MG Vassanji prides himself in his contradictions

DESI MG VASSANJI. Giller and Governor General award winner M G Vassanji for story and interview in Desi Life. ATTN SHREE B. (Rene Johnston/Toronto Star) rpj

A novelist and non-fiction writer, a person of Indian origin who feels at home on three continents, MG Vassanji, 65, prides himself on his contradictions. These have served him well in his writing, which has won him numerous awards, including a regional Commonwealth Writers’ Prize for his first novel The Gunny Sack (1989).

Through his eight novels, two short story collections and two travel memoirs, Vassanji has made a signal contribution to the literature of the Indian diaspora, acquainting several generations of readers in Canada, the US and India as well with his magical yet little-known corner of East Africa. Edited excerpts from an interview:

Q. One of the themes in your work is the invisible boundaries that divide people, such as caste, faith, and race. How did that come about?
Because I existed on the edges of all of them, being brought up in Africa among Asians, blacks, and whites. Those interactions leave a deep impact on you while growing up. There were a lot of things that went unsaid but which you felt as a child, and which you then want to explore as an adult—as a novelist, it’s automatic to try and explore those phenomena.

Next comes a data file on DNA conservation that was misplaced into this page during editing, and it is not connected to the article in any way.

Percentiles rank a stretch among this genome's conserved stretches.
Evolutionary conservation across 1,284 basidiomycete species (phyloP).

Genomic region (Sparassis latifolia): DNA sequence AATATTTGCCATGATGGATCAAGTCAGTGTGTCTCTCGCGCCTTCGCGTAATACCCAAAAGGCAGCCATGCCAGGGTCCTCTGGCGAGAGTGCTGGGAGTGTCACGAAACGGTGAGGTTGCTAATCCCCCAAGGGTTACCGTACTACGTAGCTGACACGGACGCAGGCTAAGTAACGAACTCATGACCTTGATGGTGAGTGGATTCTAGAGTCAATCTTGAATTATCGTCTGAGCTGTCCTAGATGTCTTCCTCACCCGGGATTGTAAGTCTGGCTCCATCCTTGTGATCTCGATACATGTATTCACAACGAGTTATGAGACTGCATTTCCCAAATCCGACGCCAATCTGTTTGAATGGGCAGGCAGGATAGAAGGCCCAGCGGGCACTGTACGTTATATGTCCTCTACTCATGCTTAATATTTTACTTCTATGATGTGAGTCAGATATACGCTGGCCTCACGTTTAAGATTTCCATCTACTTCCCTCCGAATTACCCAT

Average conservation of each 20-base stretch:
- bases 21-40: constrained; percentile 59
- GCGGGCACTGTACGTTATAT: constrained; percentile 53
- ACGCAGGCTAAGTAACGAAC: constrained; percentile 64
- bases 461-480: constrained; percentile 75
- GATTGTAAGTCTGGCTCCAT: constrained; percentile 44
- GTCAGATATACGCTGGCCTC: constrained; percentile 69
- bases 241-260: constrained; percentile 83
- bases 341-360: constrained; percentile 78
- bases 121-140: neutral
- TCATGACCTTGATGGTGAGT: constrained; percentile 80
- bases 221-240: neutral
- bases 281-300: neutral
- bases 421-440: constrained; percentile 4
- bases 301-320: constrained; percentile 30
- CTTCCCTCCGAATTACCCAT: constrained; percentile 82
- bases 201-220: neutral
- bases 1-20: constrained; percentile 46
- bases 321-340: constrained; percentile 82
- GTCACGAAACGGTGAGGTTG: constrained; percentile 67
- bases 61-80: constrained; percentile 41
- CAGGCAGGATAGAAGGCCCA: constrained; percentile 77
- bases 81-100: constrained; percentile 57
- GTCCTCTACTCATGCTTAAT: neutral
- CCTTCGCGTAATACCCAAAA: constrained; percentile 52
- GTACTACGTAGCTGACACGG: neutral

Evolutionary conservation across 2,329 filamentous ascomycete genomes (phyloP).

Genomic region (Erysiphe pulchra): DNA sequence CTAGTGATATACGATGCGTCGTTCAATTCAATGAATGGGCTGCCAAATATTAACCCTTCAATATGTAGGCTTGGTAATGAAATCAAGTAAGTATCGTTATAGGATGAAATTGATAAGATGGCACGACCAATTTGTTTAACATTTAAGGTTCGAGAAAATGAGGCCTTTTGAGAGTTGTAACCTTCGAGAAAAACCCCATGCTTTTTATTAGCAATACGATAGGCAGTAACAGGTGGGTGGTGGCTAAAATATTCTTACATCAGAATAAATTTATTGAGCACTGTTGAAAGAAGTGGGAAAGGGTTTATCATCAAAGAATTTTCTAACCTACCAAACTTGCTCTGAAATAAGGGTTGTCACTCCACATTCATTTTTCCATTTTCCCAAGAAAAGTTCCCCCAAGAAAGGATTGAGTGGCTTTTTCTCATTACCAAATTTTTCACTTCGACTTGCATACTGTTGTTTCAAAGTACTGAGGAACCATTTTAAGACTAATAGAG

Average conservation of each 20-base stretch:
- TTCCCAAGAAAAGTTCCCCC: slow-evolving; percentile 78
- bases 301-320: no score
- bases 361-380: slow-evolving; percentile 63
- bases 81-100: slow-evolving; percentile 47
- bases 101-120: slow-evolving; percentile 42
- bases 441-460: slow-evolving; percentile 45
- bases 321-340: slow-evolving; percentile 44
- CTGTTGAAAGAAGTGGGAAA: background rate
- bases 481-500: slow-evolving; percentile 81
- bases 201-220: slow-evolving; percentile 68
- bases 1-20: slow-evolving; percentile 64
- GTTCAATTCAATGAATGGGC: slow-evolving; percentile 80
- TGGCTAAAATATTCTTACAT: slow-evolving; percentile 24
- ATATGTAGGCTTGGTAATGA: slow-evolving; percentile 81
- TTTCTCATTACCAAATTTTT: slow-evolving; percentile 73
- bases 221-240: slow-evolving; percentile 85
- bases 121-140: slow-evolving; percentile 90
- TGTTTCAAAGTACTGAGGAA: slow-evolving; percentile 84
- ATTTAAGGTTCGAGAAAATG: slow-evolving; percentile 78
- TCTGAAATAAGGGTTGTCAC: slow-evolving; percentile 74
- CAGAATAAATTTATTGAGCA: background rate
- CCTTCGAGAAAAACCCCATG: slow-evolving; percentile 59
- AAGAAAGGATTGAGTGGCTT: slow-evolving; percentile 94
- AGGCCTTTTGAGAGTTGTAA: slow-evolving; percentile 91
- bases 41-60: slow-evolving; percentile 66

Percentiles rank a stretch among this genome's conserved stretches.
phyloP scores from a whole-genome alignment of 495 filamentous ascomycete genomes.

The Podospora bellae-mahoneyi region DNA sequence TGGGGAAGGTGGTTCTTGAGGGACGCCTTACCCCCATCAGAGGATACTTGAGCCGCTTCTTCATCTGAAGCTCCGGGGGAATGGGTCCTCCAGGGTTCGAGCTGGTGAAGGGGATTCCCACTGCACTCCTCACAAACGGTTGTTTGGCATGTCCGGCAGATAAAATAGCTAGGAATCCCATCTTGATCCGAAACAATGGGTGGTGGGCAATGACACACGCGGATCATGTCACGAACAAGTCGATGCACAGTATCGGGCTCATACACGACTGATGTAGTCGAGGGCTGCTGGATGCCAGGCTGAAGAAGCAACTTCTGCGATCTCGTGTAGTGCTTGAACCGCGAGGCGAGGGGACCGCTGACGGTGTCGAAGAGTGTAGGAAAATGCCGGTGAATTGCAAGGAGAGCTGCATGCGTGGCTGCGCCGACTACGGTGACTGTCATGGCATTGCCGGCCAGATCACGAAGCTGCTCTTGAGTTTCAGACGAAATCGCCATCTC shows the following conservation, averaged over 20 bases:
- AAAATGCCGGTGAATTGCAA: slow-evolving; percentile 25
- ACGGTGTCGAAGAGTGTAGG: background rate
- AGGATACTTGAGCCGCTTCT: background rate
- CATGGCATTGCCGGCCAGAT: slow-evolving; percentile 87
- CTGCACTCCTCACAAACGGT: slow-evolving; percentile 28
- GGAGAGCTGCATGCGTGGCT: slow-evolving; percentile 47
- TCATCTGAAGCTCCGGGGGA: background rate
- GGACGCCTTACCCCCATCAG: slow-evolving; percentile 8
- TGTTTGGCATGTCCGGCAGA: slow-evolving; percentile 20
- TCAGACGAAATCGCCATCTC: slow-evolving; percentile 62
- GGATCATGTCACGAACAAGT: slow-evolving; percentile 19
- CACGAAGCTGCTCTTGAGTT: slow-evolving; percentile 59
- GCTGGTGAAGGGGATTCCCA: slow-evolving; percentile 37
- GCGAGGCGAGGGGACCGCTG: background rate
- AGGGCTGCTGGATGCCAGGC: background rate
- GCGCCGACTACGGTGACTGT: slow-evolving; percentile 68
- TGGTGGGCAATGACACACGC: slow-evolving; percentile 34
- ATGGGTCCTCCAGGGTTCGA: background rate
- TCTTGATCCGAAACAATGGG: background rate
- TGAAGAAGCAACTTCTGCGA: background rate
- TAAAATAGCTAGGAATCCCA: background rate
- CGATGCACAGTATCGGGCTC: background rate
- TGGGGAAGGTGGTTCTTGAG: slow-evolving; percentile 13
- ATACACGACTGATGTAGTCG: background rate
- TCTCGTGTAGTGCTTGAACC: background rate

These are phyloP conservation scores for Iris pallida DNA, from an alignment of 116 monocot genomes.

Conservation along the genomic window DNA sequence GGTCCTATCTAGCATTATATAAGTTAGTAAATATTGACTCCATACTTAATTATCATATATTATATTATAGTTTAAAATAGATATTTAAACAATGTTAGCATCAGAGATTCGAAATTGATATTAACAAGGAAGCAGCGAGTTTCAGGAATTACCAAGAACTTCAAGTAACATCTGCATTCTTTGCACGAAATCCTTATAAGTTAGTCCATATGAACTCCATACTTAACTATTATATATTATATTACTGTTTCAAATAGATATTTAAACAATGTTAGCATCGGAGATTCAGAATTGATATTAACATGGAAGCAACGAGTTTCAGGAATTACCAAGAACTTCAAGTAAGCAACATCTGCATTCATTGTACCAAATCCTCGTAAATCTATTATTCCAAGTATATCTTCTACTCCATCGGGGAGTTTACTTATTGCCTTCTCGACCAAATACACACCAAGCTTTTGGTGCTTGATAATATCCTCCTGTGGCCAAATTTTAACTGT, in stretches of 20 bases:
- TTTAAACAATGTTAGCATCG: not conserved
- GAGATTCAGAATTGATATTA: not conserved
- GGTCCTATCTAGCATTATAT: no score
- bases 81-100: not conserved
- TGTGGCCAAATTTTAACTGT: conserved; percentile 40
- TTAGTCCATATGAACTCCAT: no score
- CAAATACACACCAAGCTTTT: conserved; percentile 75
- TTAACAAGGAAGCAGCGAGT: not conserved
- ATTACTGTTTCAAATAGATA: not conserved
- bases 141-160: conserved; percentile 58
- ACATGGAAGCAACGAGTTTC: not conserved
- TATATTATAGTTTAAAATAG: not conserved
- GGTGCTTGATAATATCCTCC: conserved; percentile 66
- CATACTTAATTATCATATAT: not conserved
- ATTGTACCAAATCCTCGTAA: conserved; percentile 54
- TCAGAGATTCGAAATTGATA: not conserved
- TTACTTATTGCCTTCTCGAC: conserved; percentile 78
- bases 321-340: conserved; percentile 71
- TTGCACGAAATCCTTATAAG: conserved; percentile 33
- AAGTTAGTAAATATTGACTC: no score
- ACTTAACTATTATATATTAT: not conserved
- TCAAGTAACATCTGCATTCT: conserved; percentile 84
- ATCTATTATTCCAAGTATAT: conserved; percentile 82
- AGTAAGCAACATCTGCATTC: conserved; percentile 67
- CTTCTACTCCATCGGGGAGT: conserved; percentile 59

Q. Where, or what, is home today?
Home is many places. Toronto is where I come back to, where I have the security of a bank account and a house. When I’m in Dar es Salaam, Tanzania, I feel at home, I speak the language and people don’t think I’m from elsewhere. It’s the same in India, there is an ease of communication and I feel that these are my people.

Q. Would you say that your own history is the primary influence on your work?
I am writing about people who live on the margins of global culture, and that requires a lot of work. You can’t look at my writing the way you look at [that of] a white Canadian writer. The problem for many of us is that we are pioneers, telling stories that have never been told, naming things that have never been named—even the names themselves are hard to pronounce!— and all of those things are on my mind.

Q. What is the reward for all that hard work?
To reach an audience whom you never thought in your imagination that you might reacH, that is satisfying.

Q. Do you feel you’ve been received as an Indian writer by Indian audiences?
Indians in India have a very dual relationship with the West: On one hand, they emulate it, and on the other hand, they put it down. Indian writers who live abroad face that too. The level of serious criticism is a bit low; people don’t engage with the writing as such.

Q. Is there a particular message you want to add to the public conversation around literature in general?
Stories are important. We have to be part of a global culture. You cannot be a nobody. That creates an insecurity that turns into problems for the following generations. When I speak in Africa this is what I say: If you don’t write about yourself, someone else will write about you and you will not like it.

The interview was first published at